You want to grow with your customers as they buy more, recruit their friends for you, take less of your company’s time, aren’t as sensitive to price, and don’t cost as much to acquire.

Coming back to understanding your customer, what’s important to them and when they are likely to leave or reduce their spending helps you keep them. If you plan and expect your customers to leave, you can create customer loyalty strategies to keep them.

Customer loyalty drivers help with customer ‘stickiness’. Some customers won’t snap up loyalty program as it may not be important or add value to them. However, if one area of the business isn’t delivering the primary need the customer has, the loyalty program you're offering that’s sent them a gift voucher, a discount or an incentive, may be the strategy you need to have them come back for repeated business. 

Loyalty plans need to address the customer’s needs and perceived value. It wouldn’t make sense if BMW offered a $30 reward voucher off the next scheduled service because $30 means little to a customer that spent $200,000 to buy their car.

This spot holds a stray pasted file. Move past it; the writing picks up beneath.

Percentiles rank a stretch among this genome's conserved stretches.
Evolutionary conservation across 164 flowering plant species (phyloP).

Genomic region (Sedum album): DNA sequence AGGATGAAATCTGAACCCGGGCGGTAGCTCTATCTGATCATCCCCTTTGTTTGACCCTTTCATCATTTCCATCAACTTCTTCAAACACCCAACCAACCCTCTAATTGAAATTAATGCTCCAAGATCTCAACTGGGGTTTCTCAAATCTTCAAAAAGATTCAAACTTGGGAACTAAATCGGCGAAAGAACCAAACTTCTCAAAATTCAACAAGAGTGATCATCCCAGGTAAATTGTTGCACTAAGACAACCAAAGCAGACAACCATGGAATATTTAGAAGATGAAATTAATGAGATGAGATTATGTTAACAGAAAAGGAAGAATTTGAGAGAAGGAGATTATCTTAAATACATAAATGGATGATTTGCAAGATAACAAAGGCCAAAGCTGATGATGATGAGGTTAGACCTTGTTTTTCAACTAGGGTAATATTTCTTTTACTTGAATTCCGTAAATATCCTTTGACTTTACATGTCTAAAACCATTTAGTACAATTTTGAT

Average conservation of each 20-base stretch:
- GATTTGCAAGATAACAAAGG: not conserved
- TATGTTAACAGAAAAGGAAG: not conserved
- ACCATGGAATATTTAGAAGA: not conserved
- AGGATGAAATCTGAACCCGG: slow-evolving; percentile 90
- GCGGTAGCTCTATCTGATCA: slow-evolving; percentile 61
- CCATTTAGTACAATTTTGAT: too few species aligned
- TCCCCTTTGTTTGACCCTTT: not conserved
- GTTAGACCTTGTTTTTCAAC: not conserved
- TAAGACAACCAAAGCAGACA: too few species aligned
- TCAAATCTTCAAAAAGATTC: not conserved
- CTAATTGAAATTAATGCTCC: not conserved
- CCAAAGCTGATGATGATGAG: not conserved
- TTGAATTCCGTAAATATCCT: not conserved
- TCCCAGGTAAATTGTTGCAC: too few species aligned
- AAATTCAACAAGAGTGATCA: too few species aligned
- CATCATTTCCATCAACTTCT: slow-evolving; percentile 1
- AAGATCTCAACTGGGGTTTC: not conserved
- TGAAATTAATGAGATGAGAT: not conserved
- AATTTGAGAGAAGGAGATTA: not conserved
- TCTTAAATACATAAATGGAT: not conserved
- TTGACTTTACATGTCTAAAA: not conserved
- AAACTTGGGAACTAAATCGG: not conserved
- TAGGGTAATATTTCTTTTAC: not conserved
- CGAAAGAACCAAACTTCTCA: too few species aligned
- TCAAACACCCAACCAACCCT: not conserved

A reward voucher that was $200 off would be enough incentive for the customer, if they were considering getting a service elsewhere that may be cheaper, to possibly think again and go back to the original dealer. Remember, the loyalty drivers enhance the experience and also help reduce customer defection and reduction of purchase.

Retention is the most under-utilised strategy in growing a customer base, perhaps because it’s perceived by business owners to be harder to do. You’ve worked hard to find the customer, win them over and all you have to do now is keep them.